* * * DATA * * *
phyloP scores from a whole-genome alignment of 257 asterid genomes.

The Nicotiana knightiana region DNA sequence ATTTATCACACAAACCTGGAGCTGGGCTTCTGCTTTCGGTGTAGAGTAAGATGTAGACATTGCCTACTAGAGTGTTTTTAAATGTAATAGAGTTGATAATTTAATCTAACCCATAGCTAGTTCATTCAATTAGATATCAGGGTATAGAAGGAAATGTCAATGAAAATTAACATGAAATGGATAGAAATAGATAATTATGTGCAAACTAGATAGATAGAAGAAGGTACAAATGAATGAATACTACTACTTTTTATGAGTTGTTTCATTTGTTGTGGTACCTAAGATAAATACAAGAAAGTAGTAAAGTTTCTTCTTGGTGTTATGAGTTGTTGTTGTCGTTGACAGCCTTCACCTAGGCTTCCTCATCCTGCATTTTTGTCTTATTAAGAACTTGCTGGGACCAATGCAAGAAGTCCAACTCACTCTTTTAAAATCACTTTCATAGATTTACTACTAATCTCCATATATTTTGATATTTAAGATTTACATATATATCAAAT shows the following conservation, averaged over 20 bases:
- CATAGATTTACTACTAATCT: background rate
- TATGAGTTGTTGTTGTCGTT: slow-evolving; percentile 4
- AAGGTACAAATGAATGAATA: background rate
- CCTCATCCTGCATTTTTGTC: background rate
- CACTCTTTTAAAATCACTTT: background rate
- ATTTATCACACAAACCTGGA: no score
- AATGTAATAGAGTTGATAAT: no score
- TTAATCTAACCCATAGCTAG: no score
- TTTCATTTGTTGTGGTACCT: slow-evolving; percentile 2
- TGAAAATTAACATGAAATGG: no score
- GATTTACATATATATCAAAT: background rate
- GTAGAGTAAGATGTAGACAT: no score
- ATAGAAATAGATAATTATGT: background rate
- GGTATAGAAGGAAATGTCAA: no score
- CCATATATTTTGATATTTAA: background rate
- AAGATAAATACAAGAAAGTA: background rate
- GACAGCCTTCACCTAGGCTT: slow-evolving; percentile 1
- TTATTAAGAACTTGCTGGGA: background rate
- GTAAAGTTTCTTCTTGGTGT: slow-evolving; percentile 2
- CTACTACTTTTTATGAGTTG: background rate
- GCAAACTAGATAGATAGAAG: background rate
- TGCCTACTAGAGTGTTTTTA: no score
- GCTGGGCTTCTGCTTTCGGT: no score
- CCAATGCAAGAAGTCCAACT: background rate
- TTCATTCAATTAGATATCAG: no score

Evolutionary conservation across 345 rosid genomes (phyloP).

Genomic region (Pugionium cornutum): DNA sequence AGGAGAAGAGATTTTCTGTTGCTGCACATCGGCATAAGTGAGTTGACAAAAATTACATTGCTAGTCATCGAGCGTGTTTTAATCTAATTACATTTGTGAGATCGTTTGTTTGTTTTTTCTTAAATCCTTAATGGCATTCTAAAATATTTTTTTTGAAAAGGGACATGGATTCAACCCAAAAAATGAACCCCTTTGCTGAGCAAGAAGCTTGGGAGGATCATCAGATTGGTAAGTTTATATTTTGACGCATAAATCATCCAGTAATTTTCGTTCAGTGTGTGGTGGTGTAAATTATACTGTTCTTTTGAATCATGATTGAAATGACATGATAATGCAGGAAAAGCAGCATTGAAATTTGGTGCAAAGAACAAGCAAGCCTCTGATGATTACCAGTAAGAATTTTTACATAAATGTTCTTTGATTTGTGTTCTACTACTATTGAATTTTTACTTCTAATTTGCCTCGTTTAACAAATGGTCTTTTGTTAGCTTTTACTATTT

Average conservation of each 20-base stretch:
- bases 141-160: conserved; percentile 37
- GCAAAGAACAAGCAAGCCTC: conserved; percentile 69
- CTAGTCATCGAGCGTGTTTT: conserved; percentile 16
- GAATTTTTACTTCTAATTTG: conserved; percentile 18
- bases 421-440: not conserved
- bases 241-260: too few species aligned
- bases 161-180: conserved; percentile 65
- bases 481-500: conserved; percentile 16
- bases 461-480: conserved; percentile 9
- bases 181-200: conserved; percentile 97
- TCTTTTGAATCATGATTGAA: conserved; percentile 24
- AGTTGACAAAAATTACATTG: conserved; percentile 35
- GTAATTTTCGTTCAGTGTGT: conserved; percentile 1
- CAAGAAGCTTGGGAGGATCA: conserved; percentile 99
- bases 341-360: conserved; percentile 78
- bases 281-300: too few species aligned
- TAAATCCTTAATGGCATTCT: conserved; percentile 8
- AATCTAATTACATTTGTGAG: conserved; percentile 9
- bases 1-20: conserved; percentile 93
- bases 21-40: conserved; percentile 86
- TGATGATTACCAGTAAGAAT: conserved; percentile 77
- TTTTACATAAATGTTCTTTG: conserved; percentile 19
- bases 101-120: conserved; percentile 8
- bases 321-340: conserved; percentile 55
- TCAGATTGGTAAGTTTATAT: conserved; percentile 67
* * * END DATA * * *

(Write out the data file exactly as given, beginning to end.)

phyloP scores from a whole-genome alignment of 257 asterid genomes.

The Nicotiana knightiana region DNA sequence ATTTATCACACAAACCTGGAGCTGGGCTTCTGCTTTCGGTGTAGAGTAAGATGTAGACATTGCCTACTAGAGTGTTTTTAAATGTAATAGAGTTGATAATTTAATCTAACCCATAGCTAGTTCATTCAATTAGATATCAGGGTATAGAAGGAAATGTCAATGAAAATTAACATGAAATGGATAGAAATAGATAATTATGTGCAAACTAGATAGATAGAAGAAGGTACAAATGAATGAATACTACTACTTTTTATGAGTTGTTTCATTTGTTGTGGTACCTAAGATAAATACAAGAAAGTAGTAAAGTTTCTTCTTGGTGTTATGAGTTGTTGTTGTCGTTGACAGCCTTCACCTAGGCTTCCTCATCCTGCATTTTTGTCTTATTAAGAACTTGCTGGGACCAATGCAAGAAGTCCAACTCACTCTTTTAAAATCACTTTCATAGATTTACTACTAATCTCCATATATTTTGATATTTAAGATTTACATATATATCAAAT shows the following conservation, averaged over 20 bases:
- CATAGATTTACTACTAATCT: background rate
- TATGAGTTGTTGTTGTCGTT: slow-evolving; percentile 4
- AAGGTACAAATGAATGAATA: background rate
- CCTCATCCTGCATTTTTGTC: background rate
- CACTCTTTTAAAATCACTTT: background rate
- ATTTATCACACAAACCTGGA: no score
- AATGTAATAGAGTTGATAAT: no score
- TTAATCTAACCCATAGCTAG: no score
- TTTCATTTGTTGTGGTACCT: slow-evolving; percentile 2
- TGAAAATTAACATGAAATGG: no score
- GATTTACATATATATCAAAT: background rate
- GTAGAGTAAGATGTAGACAT: no score
- ATAGAAATAGATAATTATGT: background rate
- GGTATAGAAGGAAATGTCAA: no score
- CCATATATTTTGATATTTAA: background rate
- AAGATAAATACAAGAAAGTA: background rate
- GACAGCCTTCACCTAGGCTT: slow-evolving; percentile 1
- TTATTAAGAACTTGCTGGGA: background rate
- GTAAAGTTTCTTCTTGGTGT: slow-evolving; percentile 2
- CTACTACTTTTTATGAGTTG: background rate
- GCAAACTAGATAGATAGAAG: background rate
- TGCCTACTAGAGTGTTTTTA: no score
- GCTGGGCTTCTGCTTTCGGT: no score
- CCAATGCAAGAAGTCCAACT: background rate
- TTCATTCAATTAGATATCAG: no score

Evolutionary conservation across 345 rosid genomes (phyloP).

Genomic region (Pugionium cornutum): DNA sequence AGGAGAAGAGATTTTCTGTTGCTGCACATCGGCATAAGTGAGTTGACAAAAATTACATTGCTAGTCATCGAGCGTGTTTTAATCTAATTACATTTGTGAGATCGTTTGTTTGTTTTTTCTTAAATCCTTAATGGCATTCTAAAATATTTTTTTTGAAAAGGGACATGGATTCAACCCAAAAAATGAACCCCTTTGCTGAGCAAGAAGCTTGGGAGGATCATCAGATTGGTAAGTTTATATTTTGACGCATAAATCATCCAGTAATTTTCGTTCAGTGTGTGGTGGTGTAAATTATACTGTTCTTTTGAATCATGATTGAAATGACATGATAATGCAGGAAAAGCAGCATTGAAATTTGGTGCAAAGAACAAGCAAGCCTCTGATGATTACCAGTAAGAATTTTTACATAAATGTTCTTTGATTTGTGTTCTACTACTATTGAATTTTTACTTCTAATTTGCCTCGTTTAACAAATGGTCTTTTGTTAGCTTTTACTATTT

Average conservation of each 20-base stretch:
- bases 141-160: conserved; percentile 37
- GCAAAGAACAAGCAAGCCTC: conserved; percentile 69
- CTAGTCATCGAGCGTGTTTT: conserved; percentile 16
- GAATTTTTACTTCTAATTTG: conserved; percentile 18
- bases 421-440: not conserved
- bases 241-260: too few species aligned
- bases 161-180: conserved; percentile 65
- bases 481-500: conserved; percentile 16
- bases 461-480: conserved; percentile 9
- bases 181-200: conserved; percentile 97
- TCTTTTGAATCATGATTGAA: conserved; percentile 24
- AGTTGACAAAAATTACATTG: conserved; percentile 35
- GTAATTTTCGTTCAGTGTGT: conserved; percentile 1
- CAAGAAGCTTGGGAGGATCA: conserved; percentile 99
- bases 341-360: conserved; percentile 78
- bases 281-300: too few species aligned
- TAAATCCTTAATGGCATTCT: conserved; percentile 8
- AATCTAATTACATTTGTGAG: conserved; percentile 9
- bases 1-20: conserved; percentile 93
- bases 21-40: conserved; percentile 86
- TGATGATTACCAGTAAGAAT: conserved; percentile 77
- TTTTACATAAATGTTCTTTG: conserved; percentile 19
- bases 101-120: conserved; percentile 8
- bases 321-340: conserved; percentile 55
- TCAGATTGGTAAGTTTATAT: conserved; percentile 67